Saturday, May 10, 2008 in country living, pictures included, travels

I’m taking my camera everywhere now

I work hard all week, head down or lost online, and by the weekend, things happen so fast I need a blackberry or something to post it all in double time.

Last night Sarah, Emma and I wandered upriver. We had been planning to visit this used clothing store that is closing, but it was… closed. So we stopped in a few places. On the way back home, i notcied a car pulled over and a couple people peering off into a field.

Well, shoot, I’m driving so I’m pulling over. I grabbed my trusty camera and headed over to the couple to take the shot below and a half-dozen others.

Baby moose

The guy next to me had his camera in the trunk and it didn’t zoom well I guess. A couple other cars stopped to look, but a few peeled away with a “Geez, it’s just a moose,” attitude. Whatever.

So we were almost home and I see this:

Fly me to the moon

I pulled over so Sarah could get the first shot (the camera was in her hand) but when we went down the road further we realized there were more people watching and it would be a good show. So I pulled over to a dirt road that turned out to be a direct route to the field they used for launch. We had a great chat with a guy who turned out to be the pilot’s dad.

I took about a hundred pictures and a half-dozen videos I have yet to upload, including one of landing. Then we cheered and clapped when he did land. We and another family (of Mennonites) walked down into the field for a chat and a million questions. Emma even gave him a free hug.

We talked over one another as the sun set behind us, having made a new friend.

Did I mention it was awesome? Because it was.

Click on any of the pictures to go see the rest. I’m making the entry short because the house is empty with Ron and the girls on some sort of secret mission, and I have some work I really REALLY need to get to.

Sunday, September 9, 2007 in country living, holiday fun, travels

Falls Brook Fair

Yesterday, in the inexplicable heat, we went to a local eco-centre for their annual fair. The Falls Brook Centre Fair is billed as a celebration of country living. The centre is a collective of sorts exploring alternative energy systems, building techniques and organic gardening. I admit we came with extremely high hopes. We have been into this sort of thing for a long time – like 15 years at least.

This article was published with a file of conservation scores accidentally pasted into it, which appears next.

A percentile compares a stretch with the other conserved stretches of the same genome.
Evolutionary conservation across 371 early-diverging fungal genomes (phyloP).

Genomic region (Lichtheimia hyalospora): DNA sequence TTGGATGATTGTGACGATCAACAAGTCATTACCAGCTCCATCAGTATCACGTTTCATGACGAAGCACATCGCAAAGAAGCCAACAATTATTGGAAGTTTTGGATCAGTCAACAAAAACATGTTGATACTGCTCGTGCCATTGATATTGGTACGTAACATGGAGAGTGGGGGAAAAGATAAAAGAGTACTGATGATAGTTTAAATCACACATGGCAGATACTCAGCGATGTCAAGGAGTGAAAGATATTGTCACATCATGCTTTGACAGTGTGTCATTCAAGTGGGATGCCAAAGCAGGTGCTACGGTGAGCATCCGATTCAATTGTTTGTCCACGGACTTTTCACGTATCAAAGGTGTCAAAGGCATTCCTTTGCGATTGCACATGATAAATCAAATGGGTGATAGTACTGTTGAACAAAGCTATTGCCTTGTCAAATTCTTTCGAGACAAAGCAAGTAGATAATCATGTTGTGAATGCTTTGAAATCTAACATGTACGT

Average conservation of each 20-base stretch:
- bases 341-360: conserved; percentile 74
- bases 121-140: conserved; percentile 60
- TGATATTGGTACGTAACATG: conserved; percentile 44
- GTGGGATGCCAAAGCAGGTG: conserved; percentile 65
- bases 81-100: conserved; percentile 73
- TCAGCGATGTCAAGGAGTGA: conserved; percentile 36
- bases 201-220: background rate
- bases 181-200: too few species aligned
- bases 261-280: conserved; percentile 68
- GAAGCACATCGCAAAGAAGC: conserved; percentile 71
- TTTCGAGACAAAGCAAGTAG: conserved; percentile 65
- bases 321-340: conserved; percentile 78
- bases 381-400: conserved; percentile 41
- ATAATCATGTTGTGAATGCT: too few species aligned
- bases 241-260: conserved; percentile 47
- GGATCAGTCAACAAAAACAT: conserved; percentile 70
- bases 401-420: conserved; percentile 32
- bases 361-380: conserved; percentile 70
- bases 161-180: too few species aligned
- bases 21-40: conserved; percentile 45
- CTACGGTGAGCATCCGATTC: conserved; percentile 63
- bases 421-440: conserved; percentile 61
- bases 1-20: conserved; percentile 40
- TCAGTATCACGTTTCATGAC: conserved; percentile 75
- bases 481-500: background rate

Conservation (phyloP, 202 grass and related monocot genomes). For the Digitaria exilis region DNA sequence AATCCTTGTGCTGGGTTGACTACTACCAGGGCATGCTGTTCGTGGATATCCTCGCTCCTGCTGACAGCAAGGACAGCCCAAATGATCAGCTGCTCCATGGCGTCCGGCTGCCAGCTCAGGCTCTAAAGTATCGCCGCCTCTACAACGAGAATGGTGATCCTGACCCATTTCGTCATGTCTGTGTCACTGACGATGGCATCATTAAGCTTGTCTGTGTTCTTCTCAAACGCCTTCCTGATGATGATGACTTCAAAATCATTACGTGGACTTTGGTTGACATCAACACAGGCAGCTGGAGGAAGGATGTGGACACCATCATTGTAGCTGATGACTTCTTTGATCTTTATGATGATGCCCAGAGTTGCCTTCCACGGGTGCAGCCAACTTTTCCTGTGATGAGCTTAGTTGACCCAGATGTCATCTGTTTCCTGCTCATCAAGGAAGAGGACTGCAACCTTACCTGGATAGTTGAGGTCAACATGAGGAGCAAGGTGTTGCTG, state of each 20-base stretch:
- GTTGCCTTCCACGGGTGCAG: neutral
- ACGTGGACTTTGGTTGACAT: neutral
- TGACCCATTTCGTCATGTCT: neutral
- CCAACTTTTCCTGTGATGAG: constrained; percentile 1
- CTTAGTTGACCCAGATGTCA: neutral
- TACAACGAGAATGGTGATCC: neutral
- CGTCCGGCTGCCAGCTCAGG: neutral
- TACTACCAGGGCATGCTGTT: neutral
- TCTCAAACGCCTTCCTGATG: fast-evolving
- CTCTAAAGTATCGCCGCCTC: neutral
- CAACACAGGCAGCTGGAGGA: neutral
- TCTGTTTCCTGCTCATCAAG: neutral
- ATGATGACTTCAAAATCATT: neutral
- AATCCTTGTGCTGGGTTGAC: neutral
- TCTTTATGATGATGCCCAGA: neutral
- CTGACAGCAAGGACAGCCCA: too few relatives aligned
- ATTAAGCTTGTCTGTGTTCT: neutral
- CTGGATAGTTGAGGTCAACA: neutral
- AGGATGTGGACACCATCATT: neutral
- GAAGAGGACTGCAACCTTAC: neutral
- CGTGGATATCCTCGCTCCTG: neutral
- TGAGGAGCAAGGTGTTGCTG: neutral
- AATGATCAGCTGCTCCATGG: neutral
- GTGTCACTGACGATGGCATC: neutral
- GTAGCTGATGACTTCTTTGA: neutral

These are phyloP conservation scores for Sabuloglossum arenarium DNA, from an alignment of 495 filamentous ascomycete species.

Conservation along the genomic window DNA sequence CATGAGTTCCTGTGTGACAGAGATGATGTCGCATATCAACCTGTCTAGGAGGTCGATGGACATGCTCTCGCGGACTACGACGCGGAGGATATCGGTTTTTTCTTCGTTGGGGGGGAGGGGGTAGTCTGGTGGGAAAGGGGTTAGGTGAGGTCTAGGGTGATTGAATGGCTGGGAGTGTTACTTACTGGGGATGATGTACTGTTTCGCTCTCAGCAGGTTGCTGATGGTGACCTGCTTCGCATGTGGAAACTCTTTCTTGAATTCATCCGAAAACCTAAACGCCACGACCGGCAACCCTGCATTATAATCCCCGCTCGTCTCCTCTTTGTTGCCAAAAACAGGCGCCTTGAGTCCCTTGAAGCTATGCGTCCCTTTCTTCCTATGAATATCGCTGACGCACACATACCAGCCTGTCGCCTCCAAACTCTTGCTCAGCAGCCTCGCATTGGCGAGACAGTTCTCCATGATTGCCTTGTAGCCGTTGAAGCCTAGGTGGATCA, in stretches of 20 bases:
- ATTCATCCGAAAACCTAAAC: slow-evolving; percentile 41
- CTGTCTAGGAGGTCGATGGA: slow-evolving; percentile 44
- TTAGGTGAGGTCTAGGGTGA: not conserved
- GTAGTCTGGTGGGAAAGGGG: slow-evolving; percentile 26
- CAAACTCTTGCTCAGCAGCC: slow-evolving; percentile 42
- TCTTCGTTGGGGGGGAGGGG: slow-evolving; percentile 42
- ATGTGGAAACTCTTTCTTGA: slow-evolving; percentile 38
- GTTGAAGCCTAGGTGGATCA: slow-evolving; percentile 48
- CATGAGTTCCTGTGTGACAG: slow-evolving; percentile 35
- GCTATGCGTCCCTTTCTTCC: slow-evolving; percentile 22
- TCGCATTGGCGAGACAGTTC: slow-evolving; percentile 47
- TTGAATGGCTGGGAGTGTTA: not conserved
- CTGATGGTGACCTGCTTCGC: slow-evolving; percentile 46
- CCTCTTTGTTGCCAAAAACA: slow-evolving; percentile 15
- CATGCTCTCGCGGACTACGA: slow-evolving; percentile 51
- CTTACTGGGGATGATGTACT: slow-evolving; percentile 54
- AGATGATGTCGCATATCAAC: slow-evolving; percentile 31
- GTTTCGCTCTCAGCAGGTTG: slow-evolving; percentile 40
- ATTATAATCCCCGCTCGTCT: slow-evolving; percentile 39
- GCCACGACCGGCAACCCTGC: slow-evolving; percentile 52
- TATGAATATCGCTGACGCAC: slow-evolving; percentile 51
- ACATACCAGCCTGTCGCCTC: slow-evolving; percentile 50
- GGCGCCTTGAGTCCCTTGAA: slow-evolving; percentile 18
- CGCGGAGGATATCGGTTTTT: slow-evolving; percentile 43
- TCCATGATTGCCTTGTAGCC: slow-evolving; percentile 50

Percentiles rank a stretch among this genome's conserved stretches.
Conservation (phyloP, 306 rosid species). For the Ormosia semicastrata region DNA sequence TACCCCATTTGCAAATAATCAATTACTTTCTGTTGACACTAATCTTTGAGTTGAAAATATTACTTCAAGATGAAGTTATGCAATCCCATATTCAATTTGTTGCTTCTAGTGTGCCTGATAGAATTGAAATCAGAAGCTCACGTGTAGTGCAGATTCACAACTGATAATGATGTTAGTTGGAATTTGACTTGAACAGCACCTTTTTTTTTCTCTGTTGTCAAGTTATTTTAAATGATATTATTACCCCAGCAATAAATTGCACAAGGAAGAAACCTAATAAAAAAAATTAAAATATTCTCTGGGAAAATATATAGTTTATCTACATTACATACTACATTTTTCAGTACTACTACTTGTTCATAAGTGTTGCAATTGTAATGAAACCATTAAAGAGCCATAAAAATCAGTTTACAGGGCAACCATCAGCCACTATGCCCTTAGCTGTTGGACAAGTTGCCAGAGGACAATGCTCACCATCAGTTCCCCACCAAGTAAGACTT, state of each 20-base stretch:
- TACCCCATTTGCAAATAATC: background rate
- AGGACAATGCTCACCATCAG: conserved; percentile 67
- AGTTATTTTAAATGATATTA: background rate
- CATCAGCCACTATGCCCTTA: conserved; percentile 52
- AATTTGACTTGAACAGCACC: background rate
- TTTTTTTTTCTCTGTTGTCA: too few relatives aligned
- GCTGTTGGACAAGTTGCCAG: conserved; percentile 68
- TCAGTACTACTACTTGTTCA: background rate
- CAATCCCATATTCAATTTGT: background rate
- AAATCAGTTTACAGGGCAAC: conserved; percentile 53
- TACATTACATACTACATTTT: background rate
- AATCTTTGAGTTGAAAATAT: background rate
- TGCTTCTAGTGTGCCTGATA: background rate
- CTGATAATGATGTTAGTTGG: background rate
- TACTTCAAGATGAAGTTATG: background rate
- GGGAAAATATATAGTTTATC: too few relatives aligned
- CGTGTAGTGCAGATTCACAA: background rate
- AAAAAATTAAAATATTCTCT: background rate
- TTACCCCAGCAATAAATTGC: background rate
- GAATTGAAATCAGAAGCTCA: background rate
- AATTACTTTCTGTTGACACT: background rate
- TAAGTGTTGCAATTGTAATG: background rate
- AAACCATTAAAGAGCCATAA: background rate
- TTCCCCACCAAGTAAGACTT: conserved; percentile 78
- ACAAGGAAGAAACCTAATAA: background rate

When we left, I tried hard to find the word to explain here on the blog exactly how we felt – not disappointed exactly, but hungry for more. It was all well and good, but more Hippie Enviromentalist 101. Yeah, they don’t have to sell me on it, I’m there already. I  wanna know concrete hard information.

There were a few booths of information and people selling their wares, but not a lot. Just two tented areas with a total of maybe 10 to 12 seperate tables between them. About half of them were not manned a good amount of the time we were there. Oh, and a guy off in another area doing wood turning. Tons of food to choose from – a samosa stand, another near the adobe brick oven, a corn boil over an open fire, and their solar powered canteen.  I was surprised at the kinds of things I expected to see in booths but didn’t. No honey or soaps, no alternative washable products for women or babies. They also had live music – kinda loud, and we’re not quite into that.

I feel kind of bad not writing more glowing things – I really want to. Their climate change bus that runs on biodiesel is a portable educational vehicle of potential change. Emma did enjoy that and the puppet show. The craft area for kids was… meh. Understandable if you factor in the organizers most likely do not have young children. The staff all appear to be young adults.